Nearly all farms in Timor-Leste have a few chickens. Chickens are ideal for farming families to supply a source of protein from eggs and meat as well as income from sales of chickens and eggs. The two main issues currently facing farmers with chickens is predation and New Castles Disease. Our guide to raising chickens in Timor-Leste is packed with great information and practical hints to help farmers raise chickens better!
A hen can lay on average 3 clutches of 10 eggs each. Only 3 out of the 30 eggs will result in mature chickens. Most of the chickens will die from predation and climate stress. That is, there are a lot of hungry dogs, cats, snakes and rats that will eat chickens and eggs.
Newcastle's disease occurs throughout Asia including Timor-Leste. It is spread by chickens moving from one area to another and passing on the disease through 'coughing'. This disease will kill a whole flock in a matter of days. A vaccination can be administered and is available through the Timor-Leste Ministry of Agriculture and Fisheries.
Tobias with the chicken pen at Sonrei House in Beto Tasi, Dili.
The Kadi Chicken Project
The Kadi Chicken Project has 3 main components: health education, chicken pens and chicken vaccination. Since 2008, we have been investigating the challenges of raising chickens in Timor-Leste. We educate farmers about looking after chickens and the benefits of eating eggs. We've found that good sturdy pens are helpful in protecting chickens especially during the night. We also collaborate with MAF to vaccinate the chickens.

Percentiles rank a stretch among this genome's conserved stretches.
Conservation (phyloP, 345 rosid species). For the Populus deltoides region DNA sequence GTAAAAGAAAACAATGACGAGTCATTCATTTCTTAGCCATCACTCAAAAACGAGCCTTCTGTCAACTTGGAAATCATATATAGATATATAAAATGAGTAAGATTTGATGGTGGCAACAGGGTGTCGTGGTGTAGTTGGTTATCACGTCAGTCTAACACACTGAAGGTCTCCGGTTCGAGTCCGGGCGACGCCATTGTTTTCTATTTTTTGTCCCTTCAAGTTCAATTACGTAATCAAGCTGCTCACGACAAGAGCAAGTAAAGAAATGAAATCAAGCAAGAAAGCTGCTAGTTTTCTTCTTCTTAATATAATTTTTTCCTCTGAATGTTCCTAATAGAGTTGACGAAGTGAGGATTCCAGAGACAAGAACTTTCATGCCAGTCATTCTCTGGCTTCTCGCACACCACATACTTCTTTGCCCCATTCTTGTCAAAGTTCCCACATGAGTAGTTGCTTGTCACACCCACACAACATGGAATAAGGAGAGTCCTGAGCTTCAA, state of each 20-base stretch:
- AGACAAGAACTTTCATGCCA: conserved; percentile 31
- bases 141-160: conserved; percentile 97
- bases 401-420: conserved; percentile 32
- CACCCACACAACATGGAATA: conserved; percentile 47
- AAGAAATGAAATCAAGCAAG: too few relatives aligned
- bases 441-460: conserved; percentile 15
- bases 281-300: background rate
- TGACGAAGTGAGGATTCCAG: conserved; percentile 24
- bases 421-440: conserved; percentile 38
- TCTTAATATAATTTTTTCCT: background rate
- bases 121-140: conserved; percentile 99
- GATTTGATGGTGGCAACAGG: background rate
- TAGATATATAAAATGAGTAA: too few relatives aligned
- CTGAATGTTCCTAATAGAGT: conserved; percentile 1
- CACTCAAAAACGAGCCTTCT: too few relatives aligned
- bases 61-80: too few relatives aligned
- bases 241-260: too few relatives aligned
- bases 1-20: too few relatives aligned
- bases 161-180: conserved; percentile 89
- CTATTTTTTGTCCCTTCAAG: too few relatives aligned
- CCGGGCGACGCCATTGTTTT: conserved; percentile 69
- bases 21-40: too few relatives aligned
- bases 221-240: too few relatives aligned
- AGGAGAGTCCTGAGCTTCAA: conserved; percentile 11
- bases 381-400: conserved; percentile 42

A 30m roll of quality, rust-resistant chicken wire costs about $40 and vaccination is free.
We stock chicken wire, water drippers and food grinders to improve chicken raising. If you'd like to buy a roll of chicken wire and get started in raising chickens you can purchase them from our shop at our training centre in Beto.
As of October, 2016, we have 3 chicken pens operational and 3 more under construction.
Chicken mortality is a huge problem in Timor-Leste. Predation from other domestic and wild animals is likely to be the number 1 killer. Those that survive may be stolen. Those that remain are at risk of being totally wiped out by Newcastle's Disease.
In our program, we work to get chickens protected in pens (especially at night) and then get them vaccinated. We are still working on these challenges.
The pie chart below is a breakdown of the causes of why chickens died in our program.
One of the great benefits of keeping chickens is being able to eat the eggs. Locking up chickens overnight until mid-morning encourages the chickens to lay in the pen rather than in random locations to be gobbled by predators. Eggs can be incubated (usually by chickens) to produce more chickens, or they can be eaten, sold, bartered or given away. We encourage Timorese to first value family nutrition before selling eggs. Even with pens, farmers are experiencing difficulty with egg supply. This is related to various factors such as breed, chicken feed, health, age and chicken pen environment.
The pie chart below shows how many eggs are collected from each pen each day on average.
A pen with no eggs is a bit of a problem. 1-3 eggs is not really enough for a household. 4-6 eggs is great. More than 6 eggs means you have some surplus to sell or barter.
The pie chart below shows how many eggs are collected daily from all pens and what happens to these eggs.